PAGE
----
‘At Sea’ by Guy de Maupassant

As a student of French, way back, I was taught that Maupassant (together with Prosper Mérimée) was a master of the short story. He published about 300 of them. I don’t remember how many I actually read, but I’ve never forgotten the vivid central image in this one, of the fisherman whose arm is cut off to save the catch. It’s firmly in the nineteenth century French realist tradition that Maupassant learned from Flaubert (Madame Bovary etc), and that encompasses all those gritty urban stories by Zola. Maupassant’s first love was the sea rather than the city, but he made as strong a social comment about the inhumane priorities of the fishing bosses in a short story as Flaubert did about the bourgoisie and Zola the factory and mine-owners in their novels.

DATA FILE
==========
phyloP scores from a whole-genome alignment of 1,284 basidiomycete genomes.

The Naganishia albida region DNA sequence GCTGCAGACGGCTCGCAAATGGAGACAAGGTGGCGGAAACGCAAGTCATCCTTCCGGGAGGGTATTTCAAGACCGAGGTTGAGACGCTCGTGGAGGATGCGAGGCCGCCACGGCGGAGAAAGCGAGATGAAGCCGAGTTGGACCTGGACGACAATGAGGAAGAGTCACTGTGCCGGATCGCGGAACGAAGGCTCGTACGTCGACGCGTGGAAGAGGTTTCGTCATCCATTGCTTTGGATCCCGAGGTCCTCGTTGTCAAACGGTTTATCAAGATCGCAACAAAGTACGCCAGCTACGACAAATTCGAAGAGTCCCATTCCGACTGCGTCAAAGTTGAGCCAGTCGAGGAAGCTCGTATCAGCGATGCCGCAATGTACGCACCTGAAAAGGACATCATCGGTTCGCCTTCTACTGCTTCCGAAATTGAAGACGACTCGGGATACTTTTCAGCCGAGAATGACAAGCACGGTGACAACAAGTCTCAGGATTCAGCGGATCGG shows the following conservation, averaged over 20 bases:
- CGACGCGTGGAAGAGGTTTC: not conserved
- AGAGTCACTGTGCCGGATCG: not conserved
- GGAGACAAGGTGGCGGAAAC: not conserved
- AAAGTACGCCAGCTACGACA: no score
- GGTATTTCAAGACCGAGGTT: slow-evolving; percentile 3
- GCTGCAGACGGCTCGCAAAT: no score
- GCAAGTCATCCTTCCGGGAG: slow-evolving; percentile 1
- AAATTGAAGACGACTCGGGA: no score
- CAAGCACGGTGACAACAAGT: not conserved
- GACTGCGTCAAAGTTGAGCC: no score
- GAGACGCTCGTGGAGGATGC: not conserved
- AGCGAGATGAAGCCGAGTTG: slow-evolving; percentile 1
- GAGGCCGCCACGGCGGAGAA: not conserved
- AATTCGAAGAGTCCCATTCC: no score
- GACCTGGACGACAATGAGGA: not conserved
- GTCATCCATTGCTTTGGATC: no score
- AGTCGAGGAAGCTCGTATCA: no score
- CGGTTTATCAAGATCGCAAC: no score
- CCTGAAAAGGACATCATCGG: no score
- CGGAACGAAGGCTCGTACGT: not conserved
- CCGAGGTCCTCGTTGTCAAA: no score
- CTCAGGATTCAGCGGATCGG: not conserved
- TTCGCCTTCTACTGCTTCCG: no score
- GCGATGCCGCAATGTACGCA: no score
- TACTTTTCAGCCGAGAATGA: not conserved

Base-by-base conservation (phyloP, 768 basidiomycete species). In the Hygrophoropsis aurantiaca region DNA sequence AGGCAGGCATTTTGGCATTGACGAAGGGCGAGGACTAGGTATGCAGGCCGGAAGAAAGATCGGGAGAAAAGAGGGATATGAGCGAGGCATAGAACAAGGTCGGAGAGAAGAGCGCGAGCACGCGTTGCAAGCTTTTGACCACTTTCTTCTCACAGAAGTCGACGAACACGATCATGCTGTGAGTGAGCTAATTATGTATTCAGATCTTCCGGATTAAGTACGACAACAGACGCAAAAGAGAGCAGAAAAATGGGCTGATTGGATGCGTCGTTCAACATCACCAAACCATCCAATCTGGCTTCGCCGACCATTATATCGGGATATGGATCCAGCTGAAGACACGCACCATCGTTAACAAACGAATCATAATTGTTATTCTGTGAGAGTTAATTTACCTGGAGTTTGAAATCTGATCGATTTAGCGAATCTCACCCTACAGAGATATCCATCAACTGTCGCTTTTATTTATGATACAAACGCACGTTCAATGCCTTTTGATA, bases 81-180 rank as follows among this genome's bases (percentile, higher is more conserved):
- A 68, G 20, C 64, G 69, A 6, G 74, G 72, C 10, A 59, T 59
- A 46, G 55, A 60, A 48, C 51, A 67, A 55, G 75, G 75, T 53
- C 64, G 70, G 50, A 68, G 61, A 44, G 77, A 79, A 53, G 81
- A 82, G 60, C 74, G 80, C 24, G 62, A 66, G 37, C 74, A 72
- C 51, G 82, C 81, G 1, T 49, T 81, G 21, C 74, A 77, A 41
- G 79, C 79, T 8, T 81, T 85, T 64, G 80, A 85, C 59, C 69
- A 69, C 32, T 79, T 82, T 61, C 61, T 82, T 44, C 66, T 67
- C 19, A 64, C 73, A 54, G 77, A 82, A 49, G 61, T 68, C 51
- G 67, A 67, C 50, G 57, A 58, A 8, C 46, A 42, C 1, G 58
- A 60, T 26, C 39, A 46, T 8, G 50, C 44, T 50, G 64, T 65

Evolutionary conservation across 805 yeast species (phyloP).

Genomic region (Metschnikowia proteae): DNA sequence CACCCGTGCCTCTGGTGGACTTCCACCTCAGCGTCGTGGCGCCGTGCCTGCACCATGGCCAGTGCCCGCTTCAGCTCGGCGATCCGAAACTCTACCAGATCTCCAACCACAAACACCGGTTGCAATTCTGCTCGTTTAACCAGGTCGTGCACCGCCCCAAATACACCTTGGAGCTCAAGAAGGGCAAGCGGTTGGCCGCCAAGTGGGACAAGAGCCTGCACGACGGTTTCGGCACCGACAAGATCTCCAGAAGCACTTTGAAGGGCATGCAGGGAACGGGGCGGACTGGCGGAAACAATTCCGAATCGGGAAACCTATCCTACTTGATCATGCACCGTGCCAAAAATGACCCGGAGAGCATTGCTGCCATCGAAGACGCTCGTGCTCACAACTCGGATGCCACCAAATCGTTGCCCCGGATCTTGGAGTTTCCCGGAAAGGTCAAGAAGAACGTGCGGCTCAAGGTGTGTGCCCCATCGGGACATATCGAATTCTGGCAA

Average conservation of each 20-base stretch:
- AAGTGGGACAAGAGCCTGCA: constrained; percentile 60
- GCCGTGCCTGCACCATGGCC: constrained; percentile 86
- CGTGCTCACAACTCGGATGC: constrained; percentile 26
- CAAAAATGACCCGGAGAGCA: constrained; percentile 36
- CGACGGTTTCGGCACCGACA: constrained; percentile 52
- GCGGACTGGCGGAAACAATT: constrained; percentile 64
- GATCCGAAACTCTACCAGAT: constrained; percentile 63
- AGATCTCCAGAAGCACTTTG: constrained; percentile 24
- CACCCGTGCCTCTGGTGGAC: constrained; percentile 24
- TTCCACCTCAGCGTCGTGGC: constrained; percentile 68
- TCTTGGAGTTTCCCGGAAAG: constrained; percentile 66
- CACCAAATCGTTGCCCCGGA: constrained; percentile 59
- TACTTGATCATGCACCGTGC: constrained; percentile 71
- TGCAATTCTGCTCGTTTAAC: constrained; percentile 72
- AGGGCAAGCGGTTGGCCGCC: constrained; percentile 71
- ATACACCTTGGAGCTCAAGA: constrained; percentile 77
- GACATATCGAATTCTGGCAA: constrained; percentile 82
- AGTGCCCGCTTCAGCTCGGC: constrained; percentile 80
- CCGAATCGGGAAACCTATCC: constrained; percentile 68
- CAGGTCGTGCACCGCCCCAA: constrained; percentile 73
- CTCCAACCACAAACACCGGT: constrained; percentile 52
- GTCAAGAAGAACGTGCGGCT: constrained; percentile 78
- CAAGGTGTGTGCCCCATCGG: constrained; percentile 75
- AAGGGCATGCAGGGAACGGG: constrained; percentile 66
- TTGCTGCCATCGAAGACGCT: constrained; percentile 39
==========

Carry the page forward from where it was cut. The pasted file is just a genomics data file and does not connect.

(First published in 1888. You can read it in English here)

Leave a Reply

Fill in your details below or click an icon to log in:

WordPress.com Logo

You are commenting using your WordPress.com account. Log Out /  Change )

Google photo

You are commenting using your Google account. Log Out /  Change )

Twitter picture

You are commenting using your Twitter account. Log Out /  Change )

Facebook photo

You are commenting using your Facebook account. Log Out /  Change )

Connecting to %s